Quote Originally Posted by Innerviews View Post
    I'd rather eat my own shoe than read it.
    I sure wouldn't sling too many stones at Pitchfork. Again, like it or not, it is one incredible successful music outlet.

    And no, I'm not buying the book... rather have a new shoe.
    "Always ready with the ray of sunshine"

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    But why would people still think that *now*? To me prog is just another form of music, as valid as anything else out there- it doesn't merit preferential treatment but nor does it deserve to be given back-handed treatment either.

    If anything is tiresome to me, it's the spectre of thoroughly bourgeois hipsters clinging onto the idea of punk and indie rock as some sort of anti-establishment statement- as opposed to prog which is clearly 'establishment' because of the classical references etc. IMHO punk is much more part of the establishment than prog is today, to the point of One Direction's latest single being a 'mash up' of two 70s punk songs. And how do they justify 100 box-sets of The Sex Pistols and The Clash?

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    Studmuffin Scott Bails's Avatar
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    Quote Originally Posted by JJ88 View Post
    But why would people still think that *now*? To me prog is just another form of music, as valid as anything else out there- it doesn't merit preferential treatment


    Banish him!!!!

    Quote Originally Posted by JJ88 View Post
    If anything is tiresome to me, it's the spectre of thoroughly bourgeois hipsters clinging onto the idea of punk and indie rock as some sort of anti-establishment statement. IMHO it's much more part of the establishment than prog is today, to the point of One Direction's latest single being a 'mash up' of two 70s punk songs. And how do they justify 100 box-sets of The Sex Pistols and The Clash?
    Indeed.
    Music isn't about chops, or even about talent - it's about sound and the way that sound communicates to people. Mike Keneally

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    Quote Originally Posted by strawberrybrick View Post
    I hope we all realize that most people outside our cozy world here at PE really do hold these opinions of the prog genre. Not saying it's right, just saying that's how it is.



    I sure wouldn't sling too many stones at Pitchfork. Again, like it or not, it is one incredible successful music outlet.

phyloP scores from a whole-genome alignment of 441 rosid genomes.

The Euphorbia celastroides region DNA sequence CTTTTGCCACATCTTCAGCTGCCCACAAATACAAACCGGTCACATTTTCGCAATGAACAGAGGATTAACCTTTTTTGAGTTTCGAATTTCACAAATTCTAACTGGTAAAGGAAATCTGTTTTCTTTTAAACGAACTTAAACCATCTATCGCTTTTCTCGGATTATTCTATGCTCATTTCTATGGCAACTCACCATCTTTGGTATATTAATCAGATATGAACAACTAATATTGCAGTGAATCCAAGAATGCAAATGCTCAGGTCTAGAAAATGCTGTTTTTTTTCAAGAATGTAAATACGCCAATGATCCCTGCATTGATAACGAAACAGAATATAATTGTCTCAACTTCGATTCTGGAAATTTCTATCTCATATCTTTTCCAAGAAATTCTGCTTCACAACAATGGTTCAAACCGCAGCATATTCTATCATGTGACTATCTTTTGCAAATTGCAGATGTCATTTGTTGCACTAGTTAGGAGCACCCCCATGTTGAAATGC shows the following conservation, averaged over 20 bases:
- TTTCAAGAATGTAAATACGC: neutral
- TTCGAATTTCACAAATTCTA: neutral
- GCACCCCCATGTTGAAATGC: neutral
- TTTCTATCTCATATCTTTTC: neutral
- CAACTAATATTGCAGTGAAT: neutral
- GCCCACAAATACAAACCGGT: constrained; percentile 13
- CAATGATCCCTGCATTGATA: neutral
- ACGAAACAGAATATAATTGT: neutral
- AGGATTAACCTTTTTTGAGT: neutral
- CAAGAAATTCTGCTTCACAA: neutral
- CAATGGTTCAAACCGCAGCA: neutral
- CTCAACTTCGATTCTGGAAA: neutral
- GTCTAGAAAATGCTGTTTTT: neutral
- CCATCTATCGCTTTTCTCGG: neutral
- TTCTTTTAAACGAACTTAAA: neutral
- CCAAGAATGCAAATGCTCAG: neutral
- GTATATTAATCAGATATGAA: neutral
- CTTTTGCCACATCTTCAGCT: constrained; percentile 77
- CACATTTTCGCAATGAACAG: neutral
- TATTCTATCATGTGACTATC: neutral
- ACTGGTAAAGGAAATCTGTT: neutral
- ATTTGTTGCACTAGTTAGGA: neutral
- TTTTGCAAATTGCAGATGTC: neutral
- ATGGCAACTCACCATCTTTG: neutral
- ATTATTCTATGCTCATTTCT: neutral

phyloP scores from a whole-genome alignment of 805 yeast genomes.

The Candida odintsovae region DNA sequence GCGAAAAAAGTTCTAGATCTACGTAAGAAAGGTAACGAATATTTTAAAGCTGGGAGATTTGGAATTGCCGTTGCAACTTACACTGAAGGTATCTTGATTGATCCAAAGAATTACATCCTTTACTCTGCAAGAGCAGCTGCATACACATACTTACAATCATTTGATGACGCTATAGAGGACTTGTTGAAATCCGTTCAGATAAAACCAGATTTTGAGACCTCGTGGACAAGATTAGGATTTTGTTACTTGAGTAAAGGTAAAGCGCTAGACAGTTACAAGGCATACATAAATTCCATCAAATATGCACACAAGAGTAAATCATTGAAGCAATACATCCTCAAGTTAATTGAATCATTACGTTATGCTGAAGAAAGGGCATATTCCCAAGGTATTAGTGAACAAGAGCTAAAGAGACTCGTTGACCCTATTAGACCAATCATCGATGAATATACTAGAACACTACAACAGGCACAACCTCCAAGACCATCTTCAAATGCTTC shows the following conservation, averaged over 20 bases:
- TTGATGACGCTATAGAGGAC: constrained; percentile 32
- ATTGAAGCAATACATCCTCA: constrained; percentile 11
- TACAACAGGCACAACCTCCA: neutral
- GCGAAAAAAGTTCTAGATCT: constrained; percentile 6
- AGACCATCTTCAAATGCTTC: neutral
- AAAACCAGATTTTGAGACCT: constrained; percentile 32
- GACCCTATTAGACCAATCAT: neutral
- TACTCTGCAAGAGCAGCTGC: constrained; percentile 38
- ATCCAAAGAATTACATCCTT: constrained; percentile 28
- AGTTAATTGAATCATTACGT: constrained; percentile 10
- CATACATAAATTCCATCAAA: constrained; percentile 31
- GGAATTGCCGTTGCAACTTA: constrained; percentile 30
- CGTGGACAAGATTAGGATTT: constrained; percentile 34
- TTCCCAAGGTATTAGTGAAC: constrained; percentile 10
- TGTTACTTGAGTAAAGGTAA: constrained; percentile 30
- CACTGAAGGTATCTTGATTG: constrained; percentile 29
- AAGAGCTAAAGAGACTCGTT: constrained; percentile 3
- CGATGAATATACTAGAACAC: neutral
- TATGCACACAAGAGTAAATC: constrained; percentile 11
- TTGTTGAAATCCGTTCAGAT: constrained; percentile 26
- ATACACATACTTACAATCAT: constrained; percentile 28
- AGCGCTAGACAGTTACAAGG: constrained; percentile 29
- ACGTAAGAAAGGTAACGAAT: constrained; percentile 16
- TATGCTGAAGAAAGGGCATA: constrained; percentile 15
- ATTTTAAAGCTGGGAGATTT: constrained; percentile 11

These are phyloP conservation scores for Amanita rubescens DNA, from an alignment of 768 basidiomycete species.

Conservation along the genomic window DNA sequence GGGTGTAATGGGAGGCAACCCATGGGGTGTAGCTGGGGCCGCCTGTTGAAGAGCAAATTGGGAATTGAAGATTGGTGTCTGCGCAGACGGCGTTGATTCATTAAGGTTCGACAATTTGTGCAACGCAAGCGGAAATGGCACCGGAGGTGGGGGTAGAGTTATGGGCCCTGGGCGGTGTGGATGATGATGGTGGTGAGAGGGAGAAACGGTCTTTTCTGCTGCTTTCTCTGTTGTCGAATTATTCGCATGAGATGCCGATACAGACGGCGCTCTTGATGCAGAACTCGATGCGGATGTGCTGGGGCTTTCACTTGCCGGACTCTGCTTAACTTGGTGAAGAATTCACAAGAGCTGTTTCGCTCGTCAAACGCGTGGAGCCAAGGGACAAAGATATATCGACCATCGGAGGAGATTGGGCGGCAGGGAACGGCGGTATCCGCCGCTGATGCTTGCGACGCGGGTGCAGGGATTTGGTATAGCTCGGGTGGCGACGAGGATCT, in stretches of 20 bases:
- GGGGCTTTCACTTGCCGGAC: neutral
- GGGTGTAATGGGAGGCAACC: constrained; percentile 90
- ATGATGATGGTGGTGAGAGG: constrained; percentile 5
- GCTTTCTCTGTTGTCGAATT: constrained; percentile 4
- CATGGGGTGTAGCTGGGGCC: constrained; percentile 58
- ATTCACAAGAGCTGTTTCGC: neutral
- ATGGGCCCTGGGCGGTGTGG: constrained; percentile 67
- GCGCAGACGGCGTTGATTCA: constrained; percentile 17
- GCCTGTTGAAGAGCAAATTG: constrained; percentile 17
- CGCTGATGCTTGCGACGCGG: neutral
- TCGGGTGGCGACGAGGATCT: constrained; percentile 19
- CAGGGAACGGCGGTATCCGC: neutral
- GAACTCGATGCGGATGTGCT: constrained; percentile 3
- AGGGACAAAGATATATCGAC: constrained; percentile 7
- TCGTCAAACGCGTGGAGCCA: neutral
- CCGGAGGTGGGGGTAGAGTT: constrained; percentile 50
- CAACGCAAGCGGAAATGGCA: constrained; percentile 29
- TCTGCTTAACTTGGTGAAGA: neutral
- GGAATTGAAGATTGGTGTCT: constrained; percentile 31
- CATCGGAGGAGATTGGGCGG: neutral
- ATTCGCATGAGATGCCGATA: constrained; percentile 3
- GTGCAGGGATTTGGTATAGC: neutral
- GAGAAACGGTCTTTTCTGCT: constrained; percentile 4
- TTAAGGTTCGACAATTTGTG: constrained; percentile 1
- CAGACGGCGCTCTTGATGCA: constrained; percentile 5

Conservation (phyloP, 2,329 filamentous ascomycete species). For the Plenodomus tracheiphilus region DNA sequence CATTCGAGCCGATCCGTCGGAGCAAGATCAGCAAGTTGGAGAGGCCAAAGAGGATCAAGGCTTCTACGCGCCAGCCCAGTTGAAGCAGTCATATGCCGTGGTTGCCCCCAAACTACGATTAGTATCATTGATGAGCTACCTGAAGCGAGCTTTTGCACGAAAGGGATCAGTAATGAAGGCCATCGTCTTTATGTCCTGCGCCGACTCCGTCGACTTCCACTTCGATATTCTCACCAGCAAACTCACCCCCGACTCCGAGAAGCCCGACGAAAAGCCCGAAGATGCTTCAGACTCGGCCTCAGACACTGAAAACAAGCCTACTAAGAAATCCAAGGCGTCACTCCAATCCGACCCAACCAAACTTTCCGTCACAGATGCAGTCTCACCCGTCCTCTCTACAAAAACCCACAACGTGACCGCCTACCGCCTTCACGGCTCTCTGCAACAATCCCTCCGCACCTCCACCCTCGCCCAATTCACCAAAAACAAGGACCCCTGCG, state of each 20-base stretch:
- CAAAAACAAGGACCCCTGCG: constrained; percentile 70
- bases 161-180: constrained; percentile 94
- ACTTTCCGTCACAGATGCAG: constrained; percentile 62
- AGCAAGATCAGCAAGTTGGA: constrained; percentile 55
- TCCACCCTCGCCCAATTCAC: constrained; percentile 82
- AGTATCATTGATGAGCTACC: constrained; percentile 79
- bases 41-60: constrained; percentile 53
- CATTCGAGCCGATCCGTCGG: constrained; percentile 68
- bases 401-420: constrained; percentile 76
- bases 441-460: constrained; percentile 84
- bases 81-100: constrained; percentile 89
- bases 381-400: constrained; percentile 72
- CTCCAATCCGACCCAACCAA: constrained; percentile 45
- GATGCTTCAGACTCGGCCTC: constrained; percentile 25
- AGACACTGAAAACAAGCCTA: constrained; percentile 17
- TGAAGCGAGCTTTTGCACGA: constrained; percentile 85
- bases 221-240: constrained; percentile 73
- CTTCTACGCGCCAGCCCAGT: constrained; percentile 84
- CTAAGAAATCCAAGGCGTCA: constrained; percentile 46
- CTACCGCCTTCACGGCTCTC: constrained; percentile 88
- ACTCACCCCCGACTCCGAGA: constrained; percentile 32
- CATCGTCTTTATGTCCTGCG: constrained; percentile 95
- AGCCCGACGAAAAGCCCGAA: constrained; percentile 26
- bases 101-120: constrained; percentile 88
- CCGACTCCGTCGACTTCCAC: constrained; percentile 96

And no, I'm not buying the book... rather have a new shoe.

    This is true, if by "most people" you mean rock critics in the US and Britain. Of course, "most people" does not include the millions of other listeners who decline to be the self-appointed guardians of public taste. Making generalizations about this group is a different matter entirely. Some of them like prog; others dislike it. Many (if not most) have not even heard of it, and could care less about conforming to the Lester Bangs/Robert Christgau "blues orthodoxy."

  21. #21
    Quote Originally Posted by JJ88 View Post
    If anything is tiresome to me, it's the spectre of thoroughly bourgeois hipsters clinging onto the idea of punk and indie rock as some sort of anti-establishment statement- as opposed to prog which is clearly 'establishment' because of the classical references etc.
    For the hipster crowd, yes, that's can certainly be true but...

    I'm going out on a limb, but I don't think that's it. I'm guessing if people genuinely dislike prog, it's because it's prog - because of the music, because of the album covers, and even because of ELP's oeuvre (for example). They hate it for what it is, not what it represents. Not entirely, not always, but yeah, it's out there, and I don't think it can be denied.

    I also apologize if you think I'm making "generalizations". I'm not. Again in my experience, I'd say lots of people just don't like "the prog".
    Last edited by strawberrybrick; 05-31-2013 at 12:18 PM.
    "Always ready with the ray of sunshine"

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    Quote Originally Posted by strawberrybrick View Post
    For the hipster crowd, yes, that's can certainly be true but...

    I'm going out on a limb, but I don't think that's it. I'm guessing if people genuinely dislike prog, it's because it's prog - because of the music, because of the album covers, and even because of ELP's oeuvre (for example). They hate it for what it is, not what it represents. Not entirely, not always, but yeah, it's out there, and I don't think it can be denied.

    I also apologize if you think I'm making "sweeping generalizations". I'm not, please don't paint it that way. Again in my experience, I'd say lots of people just don't like "the prog".